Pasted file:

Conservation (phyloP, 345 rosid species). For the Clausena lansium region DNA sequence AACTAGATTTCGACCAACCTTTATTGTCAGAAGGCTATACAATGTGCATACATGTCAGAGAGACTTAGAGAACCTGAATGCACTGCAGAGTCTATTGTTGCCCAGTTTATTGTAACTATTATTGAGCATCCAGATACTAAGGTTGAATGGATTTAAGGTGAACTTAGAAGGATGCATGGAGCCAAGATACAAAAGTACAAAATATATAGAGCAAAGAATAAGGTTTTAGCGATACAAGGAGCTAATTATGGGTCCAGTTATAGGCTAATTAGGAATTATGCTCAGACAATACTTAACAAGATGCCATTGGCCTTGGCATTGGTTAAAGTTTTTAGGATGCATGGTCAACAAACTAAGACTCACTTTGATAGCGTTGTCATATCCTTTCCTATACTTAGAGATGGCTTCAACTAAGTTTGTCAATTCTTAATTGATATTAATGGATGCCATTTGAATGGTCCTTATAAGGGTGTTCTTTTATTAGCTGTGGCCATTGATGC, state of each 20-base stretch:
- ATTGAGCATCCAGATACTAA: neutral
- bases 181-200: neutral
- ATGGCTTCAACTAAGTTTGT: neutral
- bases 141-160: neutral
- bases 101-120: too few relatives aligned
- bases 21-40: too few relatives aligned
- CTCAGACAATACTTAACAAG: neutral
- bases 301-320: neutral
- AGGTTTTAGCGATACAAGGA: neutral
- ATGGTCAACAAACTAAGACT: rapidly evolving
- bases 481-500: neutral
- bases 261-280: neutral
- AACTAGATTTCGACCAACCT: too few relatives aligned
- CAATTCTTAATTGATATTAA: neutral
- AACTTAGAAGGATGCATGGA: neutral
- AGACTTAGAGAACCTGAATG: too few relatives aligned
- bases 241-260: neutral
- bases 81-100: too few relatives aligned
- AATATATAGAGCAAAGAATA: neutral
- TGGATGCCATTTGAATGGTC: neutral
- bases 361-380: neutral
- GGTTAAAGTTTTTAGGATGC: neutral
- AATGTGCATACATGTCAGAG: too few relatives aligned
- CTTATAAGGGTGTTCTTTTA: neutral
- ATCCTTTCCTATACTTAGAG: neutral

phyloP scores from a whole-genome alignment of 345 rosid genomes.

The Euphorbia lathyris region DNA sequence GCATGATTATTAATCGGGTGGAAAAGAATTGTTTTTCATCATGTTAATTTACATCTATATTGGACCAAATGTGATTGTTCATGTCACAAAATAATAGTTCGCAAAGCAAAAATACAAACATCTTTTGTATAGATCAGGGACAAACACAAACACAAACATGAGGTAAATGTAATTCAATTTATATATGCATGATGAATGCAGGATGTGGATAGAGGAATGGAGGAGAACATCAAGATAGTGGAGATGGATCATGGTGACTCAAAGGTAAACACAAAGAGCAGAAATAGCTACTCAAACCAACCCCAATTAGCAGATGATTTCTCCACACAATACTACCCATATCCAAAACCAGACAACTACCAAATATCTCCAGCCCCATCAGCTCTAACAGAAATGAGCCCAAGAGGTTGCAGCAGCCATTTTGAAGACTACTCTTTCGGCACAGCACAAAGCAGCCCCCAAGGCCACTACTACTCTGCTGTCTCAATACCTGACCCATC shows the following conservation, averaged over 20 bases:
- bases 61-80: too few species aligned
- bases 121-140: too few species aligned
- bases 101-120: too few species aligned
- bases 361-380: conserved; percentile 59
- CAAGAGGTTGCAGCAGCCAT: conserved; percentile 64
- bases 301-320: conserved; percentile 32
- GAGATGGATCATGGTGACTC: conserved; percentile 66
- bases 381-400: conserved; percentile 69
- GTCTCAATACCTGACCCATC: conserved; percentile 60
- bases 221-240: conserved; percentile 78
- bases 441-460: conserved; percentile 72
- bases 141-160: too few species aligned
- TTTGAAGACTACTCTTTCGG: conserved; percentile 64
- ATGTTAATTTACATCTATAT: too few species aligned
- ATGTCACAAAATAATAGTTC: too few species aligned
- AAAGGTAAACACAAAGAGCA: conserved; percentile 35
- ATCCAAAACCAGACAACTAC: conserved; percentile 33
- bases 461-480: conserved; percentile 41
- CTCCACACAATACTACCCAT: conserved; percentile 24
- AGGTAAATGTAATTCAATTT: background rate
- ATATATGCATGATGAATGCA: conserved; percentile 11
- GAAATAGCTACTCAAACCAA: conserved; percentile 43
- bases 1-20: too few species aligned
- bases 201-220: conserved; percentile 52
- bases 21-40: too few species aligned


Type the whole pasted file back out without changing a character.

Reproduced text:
Conservation (phyloP, 345 rosid species). For the Clausena lansium region DNA sequence AACTAGATTTCGACCAACCTTTATTGTCAGAAGGCTATACAATGTGCATACATGTCAGAGAGACTTAGAGAACCTGAATGCACTGCAGAGTCTATTGTTGCCCAGTTTATTGTAACTATTATTGAGCATCCAGATACTAAGGTTGAATGGATTTAAGGTGAACTTAGAAGGATGCATGGAGCCAAGATACAAAAGTACAAAATATATAGAGCAAAGAATAAGGTTTTAGCGATACAAGGAGCTAATTATGGGTCCAGTTATAGGCTAATTAGGAATTATGCTCAGACAATACTTAACAAGATGCCATTGGCCTTGGCATTGGTTAAAGTTTTTAGGATGCATGGTCAACAAACTAAGACTCACTTTGATAGCGTTGTCATATCCTTTCCTATACTTAGAGATGGCTTCAACTAAGTTTGTCAATTCTTAATTGATATTAATGGATGCCATTTGAATGGTCCTTATAAGGGTGTTCTTTTATTAGCTGTGGCCATTGATGC, state of each 20-base stretch:
- ATTGAGCATCCAGATACTAA: neutral
- bases 181-200: neutral
- ATGGCTTCAACTAAGTTTGT: neutral
- bases 141-160: neutral
- bases 101-120: too few relatives aligned
- bases 21-40: too few relatives aligned
- CTCAGACAATACTTAACAAG: neutral
- bases 301-320: neutral
- AGGTTTTAGCGATACAAGGA: neutral
- ATGGTCAACAAACTAAGACT: rapidly evolving
- bases 481-500: neutral
- bases 261-280: neutral
- AACTAGATTTCGACCAACCT: too few relatives aligned
- CAATTCTTAATTGATATTAA: neutral
- AACTTAGAAGGATGCATGGA: neutral
- AGACTTAGAGAACCTGAATG: too few relatives aligned
- bases 241-260: neutral
- bases 81-100: too few relatives aligned
- AATATATAGAGCAAAGAATA: neutral
- TGGATGCCATTTGAATGGTC: neutral
- bases 361-380: neutral
- GGTTAAAGTTTTTAGGATGC: neutral
- AATGTGCATACATGTCAGAG: too few relatives aligned
- CTTATAAGGGTGTTCTTTTA: neutral
- ATCCTTTCCTATACTTAGAG: neutral

phyloP scores from a whole-genome alignment of 345 rosid genomes.

The Euphorbia lathyris region DNA sequence GCATGATTATTAATCGGGTGGAAAAGAATTGTTTTTCATCATGTTAATTTACATCTATATTGGACCAAATGTGATTGTTCATGTCACAAAATAATAGTTCGCAAAGCAAAAATACAAACATCTTTTGTATAGATCAGGGACAAACACAAACACAAACATGAGGTAAATGTAATTCAATTTATATATGCATGATGAATGCAGGATGTGGATAGAGGAATGGAGGAGAACATCAAGATAGTGGAGATGGATCATGGTGACTCAAAGGTAAACACAAAGAGCAGAAATAGCTACTCAAACCAACCCCAATTAGCAGATGATTTCTCCACACAATACTACCCATATCCAAAACCAGACAACTACCAAATATCTCCAGCCCCATCAGCTCTAACAGAAATGAGCCCAAGAGGTTGCAGCAGCCATTTTGAAGACTACTCTTTCGGCACAGCACAAAGCAGCCCCCAAGGCCACTACTACTCTGCTGTCTCAATACCTGACCCATC shows the following conservation, averaged over 20 bases:
- bases 61-80: too few species aligned
- bases 121-140: too few species aligned
- bases 101-120: too few species aligned
- bases 361-380: conserved; percentile 59
- CAAGAGGTTGCAGCAGCCAT: conserved; percentile 64
- bases 301-320: conserved; percentile 32
- GAGATGGATCATGGTGACTC: conserved; percentile 66
- bases 381-400: conserved; percentile 69
- GTCTCAATACCTGACCCATC: conserved; percentile 60
- bases 221-240: conserved; percentile 78
- bases 441-460: conserved; percentile 72
- bases 141-160: too few species aligned
- TTTGAAGACTACTCTTTCGG: conserved; percentile 64
- ATGTTAATTTACATCTATAT: too few species aligned
- ATGTCACAAAATAATAGTTC: too few species aligned
- AAAGGTAAACACAAAGAGCA: conserved; percentile 35
- ATCCAAAACCAGACAACTAC: conserved; percentile 33
- bases 461-480: conserved; percentile 41
- CTCCACACAATACTACCCAT: conserved; percentile 24
- AGGTAAATGTAATTCAATTT: background rate
- ATATATGCATGATGAATGCA: conserved; percentile 11
- GAAATAGCTACTCAAACCAA: conserved; percentile 43
- bases 1-20: too few species aligned
- bases 201-220: conserved; percentile 52
- bases 21-40: too few species aligned